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Beyond the Four Cs: Why Some Diamonds Cost More than Others

diamonds cost

In an earlier blog post entitled “Diamonds: How to Know What You’re Buying”, we talked about the four Cs: clarity, cut, carat weight and colour. We described in detail how these main factors influence the cost of a diamond.

Yet there are also secondary factors which also impact a diamond’s value. These include the following:

Culet

The culet is the point at the bottom of a diamond. The culet size and angle can affect its overall worth.

A diamond’s culet is usually faceted or flat. Ideally, the culet should be small and be in the exact centre of the base of the diamond. The perfect culet angle is 98.5°; deviations from this will reduce the stone’s value.

Girdle

The girdle is the point at which the crown meets the pavilion of a diamond. A perfect girdle will be equally thick on both sides. Unequal girdle size will have an adverse impact on the symmetry of a diamond, which will hinder the way it reacts to light (light performance). This in turn could reduce the value of the diamond in question.

A diamond cutter will sometimes change the shape of a stone to remove a blemish, or preserve its weight. Yet the ideal girdle outline should be perfectly round. A ‘wavy girdle’ is the result of the diamond cutter failing to angle the facets properly. This will also have a negative effect on a diamond’s light performance and value.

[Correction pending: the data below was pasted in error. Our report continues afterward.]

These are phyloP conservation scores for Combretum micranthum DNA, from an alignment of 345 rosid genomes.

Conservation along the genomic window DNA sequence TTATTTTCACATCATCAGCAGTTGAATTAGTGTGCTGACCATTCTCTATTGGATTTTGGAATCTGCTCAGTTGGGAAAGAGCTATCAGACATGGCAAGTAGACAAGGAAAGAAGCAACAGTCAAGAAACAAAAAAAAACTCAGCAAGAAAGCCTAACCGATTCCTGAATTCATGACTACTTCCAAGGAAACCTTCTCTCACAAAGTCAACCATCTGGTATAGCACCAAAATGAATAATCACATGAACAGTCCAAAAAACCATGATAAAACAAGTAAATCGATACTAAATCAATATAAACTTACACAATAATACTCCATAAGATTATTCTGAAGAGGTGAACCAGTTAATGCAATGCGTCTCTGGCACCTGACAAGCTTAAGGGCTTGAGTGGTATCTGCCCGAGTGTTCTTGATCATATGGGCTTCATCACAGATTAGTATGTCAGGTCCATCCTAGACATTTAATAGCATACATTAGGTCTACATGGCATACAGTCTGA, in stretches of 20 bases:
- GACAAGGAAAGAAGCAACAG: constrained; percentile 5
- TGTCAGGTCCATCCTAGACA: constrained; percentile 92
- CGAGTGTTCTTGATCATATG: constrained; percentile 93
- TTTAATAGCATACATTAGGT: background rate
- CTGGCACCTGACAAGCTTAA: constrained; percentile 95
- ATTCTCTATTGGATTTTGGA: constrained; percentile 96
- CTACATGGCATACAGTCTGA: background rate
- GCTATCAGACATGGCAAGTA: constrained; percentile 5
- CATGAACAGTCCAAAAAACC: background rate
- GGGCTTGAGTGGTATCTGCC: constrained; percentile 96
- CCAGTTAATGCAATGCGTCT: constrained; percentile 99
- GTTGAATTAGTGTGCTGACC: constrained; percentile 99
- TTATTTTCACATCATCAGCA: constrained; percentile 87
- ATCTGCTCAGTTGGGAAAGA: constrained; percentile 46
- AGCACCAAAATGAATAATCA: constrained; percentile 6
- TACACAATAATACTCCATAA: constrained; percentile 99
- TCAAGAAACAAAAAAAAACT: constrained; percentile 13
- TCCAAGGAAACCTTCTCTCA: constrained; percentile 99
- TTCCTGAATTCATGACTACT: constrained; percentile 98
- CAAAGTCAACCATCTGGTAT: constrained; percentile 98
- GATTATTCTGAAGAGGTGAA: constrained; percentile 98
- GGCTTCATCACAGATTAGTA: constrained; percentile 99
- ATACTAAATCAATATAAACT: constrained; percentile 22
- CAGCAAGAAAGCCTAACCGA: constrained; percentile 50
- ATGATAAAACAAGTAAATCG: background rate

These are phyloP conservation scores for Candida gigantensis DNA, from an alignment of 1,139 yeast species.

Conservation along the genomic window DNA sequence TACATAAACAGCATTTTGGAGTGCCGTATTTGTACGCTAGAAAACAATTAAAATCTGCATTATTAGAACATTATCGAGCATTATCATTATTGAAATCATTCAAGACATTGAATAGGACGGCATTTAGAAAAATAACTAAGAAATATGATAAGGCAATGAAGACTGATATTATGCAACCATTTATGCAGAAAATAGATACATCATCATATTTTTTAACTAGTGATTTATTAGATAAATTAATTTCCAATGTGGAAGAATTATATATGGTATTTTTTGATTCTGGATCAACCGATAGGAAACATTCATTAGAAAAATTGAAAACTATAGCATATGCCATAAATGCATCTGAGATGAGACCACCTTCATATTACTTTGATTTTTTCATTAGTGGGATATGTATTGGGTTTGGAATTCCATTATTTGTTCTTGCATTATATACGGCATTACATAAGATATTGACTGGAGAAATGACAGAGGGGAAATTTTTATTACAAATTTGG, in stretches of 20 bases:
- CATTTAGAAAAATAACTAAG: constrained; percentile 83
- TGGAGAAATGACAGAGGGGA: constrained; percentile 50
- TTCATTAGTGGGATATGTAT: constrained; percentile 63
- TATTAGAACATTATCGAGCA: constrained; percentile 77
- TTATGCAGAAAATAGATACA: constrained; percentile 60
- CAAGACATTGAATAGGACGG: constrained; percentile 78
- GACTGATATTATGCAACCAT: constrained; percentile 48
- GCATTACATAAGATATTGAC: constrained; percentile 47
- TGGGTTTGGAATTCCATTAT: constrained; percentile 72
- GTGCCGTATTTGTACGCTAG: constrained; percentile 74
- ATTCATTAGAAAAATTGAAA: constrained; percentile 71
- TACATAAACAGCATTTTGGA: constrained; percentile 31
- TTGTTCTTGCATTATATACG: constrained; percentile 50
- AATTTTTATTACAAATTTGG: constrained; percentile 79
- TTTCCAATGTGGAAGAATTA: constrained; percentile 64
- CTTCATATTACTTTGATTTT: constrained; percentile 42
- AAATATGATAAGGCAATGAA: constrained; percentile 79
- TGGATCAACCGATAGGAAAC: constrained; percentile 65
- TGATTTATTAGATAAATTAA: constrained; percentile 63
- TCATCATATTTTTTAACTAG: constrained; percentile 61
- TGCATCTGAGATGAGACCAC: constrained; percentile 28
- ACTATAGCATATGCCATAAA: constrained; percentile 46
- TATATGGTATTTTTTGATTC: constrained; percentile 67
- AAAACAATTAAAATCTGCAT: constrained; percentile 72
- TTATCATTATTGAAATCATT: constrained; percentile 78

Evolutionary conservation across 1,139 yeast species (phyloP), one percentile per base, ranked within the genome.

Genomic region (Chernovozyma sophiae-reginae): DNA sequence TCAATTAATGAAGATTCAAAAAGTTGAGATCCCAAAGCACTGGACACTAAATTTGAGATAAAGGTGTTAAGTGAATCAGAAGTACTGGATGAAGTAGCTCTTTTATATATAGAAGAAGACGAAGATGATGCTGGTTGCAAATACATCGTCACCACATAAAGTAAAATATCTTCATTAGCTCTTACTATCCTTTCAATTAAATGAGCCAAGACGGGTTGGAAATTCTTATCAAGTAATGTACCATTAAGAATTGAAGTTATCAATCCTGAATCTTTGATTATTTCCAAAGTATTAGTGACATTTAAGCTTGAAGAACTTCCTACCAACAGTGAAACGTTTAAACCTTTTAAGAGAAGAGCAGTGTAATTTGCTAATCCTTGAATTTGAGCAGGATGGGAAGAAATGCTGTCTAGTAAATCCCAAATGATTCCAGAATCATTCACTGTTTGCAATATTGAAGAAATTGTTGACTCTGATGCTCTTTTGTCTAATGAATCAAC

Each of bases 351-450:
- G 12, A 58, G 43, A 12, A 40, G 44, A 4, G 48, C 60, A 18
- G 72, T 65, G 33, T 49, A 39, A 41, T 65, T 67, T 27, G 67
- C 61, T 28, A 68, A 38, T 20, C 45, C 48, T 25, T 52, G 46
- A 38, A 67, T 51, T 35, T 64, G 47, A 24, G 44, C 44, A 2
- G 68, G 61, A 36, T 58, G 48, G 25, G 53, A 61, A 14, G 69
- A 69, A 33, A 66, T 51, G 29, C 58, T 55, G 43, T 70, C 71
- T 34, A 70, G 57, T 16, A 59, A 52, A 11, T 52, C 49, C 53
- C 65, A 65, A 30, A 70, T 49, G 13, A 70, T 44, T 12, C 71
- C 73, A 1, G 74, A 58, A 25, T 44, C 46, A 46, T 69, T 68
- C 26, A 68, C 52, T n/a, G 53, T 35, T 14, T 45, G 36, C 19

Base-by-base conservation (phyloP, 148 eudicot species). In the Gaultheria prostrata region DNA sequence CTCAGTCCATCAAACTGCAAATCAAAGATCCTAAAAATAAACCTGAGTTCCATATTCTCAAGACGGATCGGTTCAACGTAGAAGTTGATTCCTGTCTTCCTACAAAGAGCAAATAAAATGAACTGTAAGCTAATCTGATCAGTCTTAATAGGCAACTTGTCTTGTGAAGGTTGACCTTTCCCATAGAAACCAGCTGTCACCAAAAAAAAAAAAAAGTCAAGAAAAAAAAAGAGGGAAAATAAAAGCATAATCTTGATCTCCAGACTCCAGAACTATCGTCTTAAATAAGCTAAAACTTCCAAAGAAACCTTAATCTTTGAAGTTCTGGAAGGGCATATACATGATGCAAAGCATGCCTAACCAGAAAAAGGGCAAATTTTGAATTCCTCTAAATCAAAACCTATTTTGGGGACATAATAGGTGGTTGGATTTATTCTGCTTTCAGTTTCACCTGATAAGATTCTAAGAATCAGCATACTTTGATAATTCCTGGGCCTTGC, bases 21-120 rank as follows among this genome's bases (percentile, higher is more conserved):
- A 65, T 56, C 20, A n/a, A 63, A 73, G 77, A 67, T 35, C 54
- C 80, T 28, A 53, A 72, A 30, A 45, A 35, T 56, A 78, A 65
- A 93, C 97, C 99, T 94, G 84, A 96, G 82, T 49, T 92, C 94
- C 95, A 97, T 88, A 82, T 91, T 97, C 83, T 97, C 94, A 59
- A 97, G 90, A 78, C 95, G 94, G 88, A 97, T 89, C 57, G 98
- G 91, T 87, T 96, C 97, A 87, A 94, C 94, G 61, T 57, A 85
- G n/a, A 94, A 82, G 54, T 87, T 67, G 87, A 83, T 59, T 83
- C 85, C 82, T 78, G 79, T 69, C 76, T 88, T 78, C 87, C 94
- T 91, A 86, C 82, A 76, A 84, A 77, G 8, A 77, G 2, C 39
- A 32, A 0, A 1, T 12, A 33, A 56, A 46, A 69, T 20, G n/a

Laser inscriptions

The effect of laser drilling on the value of a diamond is the subject of a great deal of debate and controversy in the industry.

From the 1980s, when laser technology was developed, some diamond certification labs (most notably the GIA), began to inscribe small grading numbers, logos, or even personal messages on the girdle edge of diamonds. This would create imperfections and reduce the clarity of diamonds, which in turn would often reduce their value.

However, laser inscriptions have actually been known to increase the value of certain diamonds. This is because they act as proof of the provenance and quality of the diamond. As they are very hard to fake, such inscriptions also help to prevent fraud in the industry.

Surface polish

A common term in the diamonds industry, ‘brilliance’ refers to the appearance of white light in the stone. Light passing through the top facets and bouncing off those at the bottom of the diamond is what produces this brilliance.

Although the human eye can detect brilliance to a certain extent, experts must use a Brilliance-Scope to measure it accurately.

Brilliance

A common term in the diamonds industry, ‘brilliance’ refers to the appearance of white light in the stone. Light passing through the top facets and bouncing off those at the bottom of the diamond is what produces this brilliance.

Although the human eye can detect brilliance to a certain extent, experts must use a Brilliance-Scope to measure it accurately.

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